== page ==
Next, Dr. Meistrich discusses challenges to collaborating with other departments in making movement in this area. He observes that there was more of a collaborative spirit in the past. He then gives an example of a good collaboration with a colleague who supported his interest in using equipment to perform laser-capture micro-dissection.
Dr. Meistrich then continues with his discussion of fertility preservation, noting that the simplest solution is sperm banking.
He then speaks about his interest in addressing fertility in pediatric cancer patients, for whom freezing tissues is a good option. He explains that this is not a high priority at MD Anderson. He explains a study he conducted on the process of using cryo-preservation and transplantation to restore fertility, with a report on his positive results.
Chapter 10 (The Researcher)
Fertility Research and the Value of Technology and Advanced Techniques (listen/read)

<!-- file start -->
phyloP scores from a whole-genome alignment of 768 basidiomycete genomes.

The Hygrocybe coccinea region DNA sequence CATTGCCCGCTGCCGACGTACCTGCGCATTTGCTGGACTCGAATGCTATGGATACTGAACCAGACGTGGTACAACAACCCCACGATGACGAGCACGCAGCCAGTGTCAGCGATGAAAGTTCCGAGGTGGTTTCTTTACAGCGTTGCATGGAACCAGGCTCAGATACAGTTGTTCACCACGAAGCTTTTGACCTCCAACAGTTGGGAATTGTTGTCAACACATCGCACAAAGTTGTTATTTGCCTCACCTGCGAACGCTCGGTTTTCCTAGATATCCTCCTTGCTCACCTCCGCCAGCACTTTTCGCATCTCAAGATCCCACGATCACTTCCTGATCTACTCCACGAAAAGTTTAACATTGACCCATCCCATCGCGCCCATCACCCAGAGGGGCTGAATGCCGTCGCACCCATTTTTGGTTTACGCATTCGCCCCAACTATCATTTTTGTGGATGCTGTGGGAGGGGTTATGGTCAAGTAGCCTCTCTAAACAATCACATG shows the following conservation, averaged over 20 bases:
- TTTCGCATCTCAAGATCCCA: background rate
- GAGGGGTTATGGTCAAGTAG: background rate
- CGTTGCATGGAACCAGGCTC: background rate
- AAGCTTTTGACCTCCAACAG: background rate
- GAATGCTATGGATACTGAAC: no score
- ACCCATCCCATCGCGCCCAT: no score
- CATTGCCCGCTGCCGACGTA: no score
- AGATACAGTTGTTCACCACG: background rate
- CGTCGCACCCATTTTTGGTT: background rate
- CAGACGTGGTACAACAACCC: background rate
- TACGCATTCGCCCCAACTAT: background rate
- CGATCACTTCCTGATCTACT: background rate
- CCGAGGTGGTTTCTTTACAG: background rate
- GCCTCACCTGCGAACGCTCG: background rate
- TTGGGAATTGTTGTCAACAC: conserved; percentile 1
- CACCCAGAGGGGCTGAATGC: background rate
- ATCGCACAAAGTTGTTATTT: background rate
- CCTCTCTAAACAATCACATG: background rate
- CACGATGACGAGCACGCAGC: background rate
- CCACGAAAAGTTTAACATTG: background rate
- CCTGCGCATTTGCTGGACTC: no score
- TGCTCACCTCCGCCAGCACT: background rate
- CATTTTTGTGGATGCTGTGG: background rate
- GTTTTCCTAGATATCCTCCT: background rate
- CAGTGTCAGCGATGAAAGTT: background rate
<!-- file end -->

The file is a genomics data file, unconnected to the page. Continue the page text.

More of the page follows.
In this chapter, Dr. discusses several of his research projects to demonstrate the value of technology and advanced techniques in driving discovery. He first lists some of the key advances that have made a difference to research: DNA sequencing technology, molecular techniques, and the ability to make transgenic animals among them. He talks about the methods he used in the transplantation study (described in Chapter 09), and also talks about cellular and in vitro techniques that have been developed in the last five years.
Dr. Meistrich then goes on to give examples of work using the genetic analysis of sperm and talks about his results. He also discusses the impact of the discovery of mini- and micro-satellites in DNA sequences. He talks about a collaborative study he did on the effects of chemotherapy on these strings, noting that they were not affected by chemotherapy or radiation.